Rich O’Brien: Dag Nasty cancelled because they wanted to play last. And for a lot of the audience, I think this was their first “punk” show. At least that’s how they acted.
Dave Smalley (Dag Nasty, vocalist): That sounds like a good show. I think what happened is that I quit in the beginning of July. The big tour was going to be that summer, but then I quit. I remember one of my regrets was missing that tour. I think that was Dag’s first tour with Pete Cortner singing. I remember hearing that Pete caught some grief because the album had just come out and all these people were like, “We really like this record.” But then the audience got somebody else singing! That’s not a diss on Pete; it’s just one of those things. I think he was having a bit of a hard time with it at first because some people were not particularly kind.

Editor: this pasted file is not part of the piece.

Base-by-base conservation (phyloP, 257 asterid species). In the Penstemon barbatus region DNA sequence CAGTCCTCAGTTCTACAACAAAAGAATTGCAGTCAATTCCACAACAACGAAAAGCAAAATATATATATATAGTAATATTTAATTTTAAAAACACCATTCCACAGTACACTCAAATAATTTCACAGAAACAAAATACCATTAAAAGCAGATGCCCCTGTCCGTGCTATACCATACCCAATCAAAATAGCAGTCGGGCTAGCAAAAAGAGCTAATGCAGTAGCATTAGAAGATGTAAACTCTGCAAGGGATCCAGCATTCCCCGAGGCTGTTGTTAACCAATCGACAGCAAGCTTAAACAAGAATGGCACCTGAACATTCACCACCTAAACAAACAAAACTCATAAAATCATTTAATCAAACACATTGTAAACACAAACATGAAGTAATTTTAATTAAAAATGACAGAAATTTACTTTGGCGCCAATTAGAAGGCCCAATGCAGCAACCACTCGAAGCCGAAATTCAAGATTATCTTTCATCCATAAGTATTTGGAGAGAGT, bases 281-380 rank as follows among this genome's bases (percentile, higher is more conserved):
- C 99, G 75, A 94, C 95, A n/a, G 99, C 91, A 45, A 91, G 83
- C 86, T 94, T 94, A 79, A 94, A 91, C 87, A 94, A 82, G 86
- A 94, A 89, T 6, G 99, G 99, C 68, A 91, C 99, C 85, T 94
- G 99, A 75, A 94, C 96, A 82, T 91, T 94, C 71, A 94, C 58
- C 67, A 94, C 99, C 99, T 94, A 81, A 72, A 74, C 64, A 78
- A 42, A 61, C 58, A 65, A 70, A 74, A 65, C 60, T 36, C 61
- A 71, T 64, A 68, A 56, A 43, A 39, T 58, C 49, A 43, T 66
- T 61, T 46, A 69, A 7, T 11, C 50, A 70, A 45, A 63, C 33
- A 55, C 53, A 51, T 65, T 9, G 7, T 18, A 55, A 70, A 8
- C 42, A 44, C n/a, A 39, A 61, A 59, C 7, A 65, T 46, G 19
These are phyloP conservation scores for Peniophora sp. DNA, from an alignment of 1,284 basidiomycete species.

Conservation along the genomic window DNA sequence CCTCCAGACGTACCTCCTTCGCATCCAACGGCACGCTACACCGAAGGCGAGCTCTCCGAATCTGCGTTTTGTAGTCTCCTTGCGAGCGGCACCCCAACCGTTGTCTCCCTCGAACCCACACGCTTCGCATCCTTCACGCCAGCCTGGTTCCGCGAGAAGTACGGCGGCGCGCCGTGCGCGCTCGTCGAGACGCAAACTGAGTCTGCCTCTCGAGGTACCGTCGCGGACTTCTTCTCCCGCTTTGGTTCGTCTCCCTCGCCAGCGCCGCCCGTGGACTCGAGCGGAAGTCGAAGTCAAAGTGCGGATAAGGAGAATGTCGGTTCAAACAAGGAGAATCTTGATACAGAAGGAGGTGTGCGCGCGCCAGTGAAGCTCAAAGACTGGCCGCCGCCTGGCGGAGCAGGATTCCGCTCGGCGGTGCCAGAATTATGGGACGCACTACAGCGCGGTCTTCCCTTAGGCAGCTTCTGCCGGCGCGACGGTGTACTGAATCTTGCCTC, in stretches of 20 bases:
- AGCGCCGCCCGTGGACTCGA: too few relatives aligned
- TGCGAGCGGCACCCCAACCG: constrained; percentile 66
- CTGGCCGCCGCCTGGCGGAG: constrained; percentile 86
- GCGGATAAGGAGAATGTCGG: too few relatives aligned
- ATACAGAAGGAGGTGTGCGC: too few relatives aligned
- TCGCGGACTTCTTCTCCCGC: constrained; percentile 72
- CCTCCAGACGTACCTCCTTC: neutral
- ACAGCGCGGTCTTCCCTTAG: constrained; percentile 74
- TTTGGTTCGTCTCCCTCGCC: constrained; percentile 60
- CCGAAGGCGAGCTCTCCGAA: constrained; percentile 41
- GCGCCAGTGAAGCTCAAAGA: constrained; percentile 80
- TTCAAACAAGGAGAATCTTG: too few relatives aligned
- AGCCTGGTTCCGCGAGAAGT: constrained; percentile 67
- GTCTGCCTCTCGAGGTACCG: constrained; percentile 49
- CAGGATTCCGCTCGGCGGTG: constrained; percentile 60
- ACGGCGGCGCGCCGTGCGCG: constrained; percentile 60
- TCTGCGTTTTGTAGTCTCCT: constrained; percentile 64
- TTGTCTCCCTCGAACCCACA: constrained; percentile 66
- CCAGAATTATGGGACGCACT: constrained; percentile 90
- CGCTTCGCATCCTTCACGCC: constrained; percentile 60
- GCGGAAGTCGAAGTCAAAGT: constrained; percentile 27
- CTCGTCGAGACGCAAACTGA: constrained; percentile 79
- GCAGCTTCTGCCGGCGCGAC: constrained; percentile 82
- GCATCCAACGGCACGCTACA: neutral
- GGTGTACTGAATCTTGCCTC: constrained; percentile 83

Jim Norton (City Gardens stage manager/security): I started to show up to the club early. If doors were open at six o’clock, I would get there an hour or two earlier to help the bands load in. I did it because it was punk rock, and who doesn’t want to hang out with Dag Nasty? Since you’d get thrown out for stagediving, what would people do? Well, you wait until the encore and then you go nuts. Now, bouncers are stupid, but they’re not that stupid. They’re not so stupid that they don’t see it coming. I have to say I always hoped that a band wouldn’t take an encore, that they would say, “Encores are for wussies, so we’re not doing it!” But they always did it. The Descendents did it, and by the end of their encore I was carting people out three at a time. I grabbed two kids in each arm and scooped them around with a third kid in the middle, pushing all four of us to the door. I did that a couple of times. Now, that says a lot about the generally friendly nature of the City Gardens patron, when you consider it. It was like, “Okay, I’m getting thrown out. It’s just part of the game.” For us it was like, “Yeah, I’m doing my job. I’m the bouncer and I’m throwing you out because you know you did something you weren’t supposed to do. But if the three of you did not want to be thrown out…” I’m not that big of a guy. You did not all have to be thrown out. That was, to me, the hallmark of my time there, at least from a security perspective: a very friendly, collegial vibe. This week I can throw someone out for diving, and next week I see him and shake his hand. Now, that may not have been everybody’s take on it, but it was mine. To this day, years and years later, I’ll run into people who’ll say, “Hey, you’re that guy from City Gardens. Dude, you totally threw me out for stagediving!” And I’ll be like, “Well, was I nice about it?” They always say, “Oh yeah, totally. It was cool.”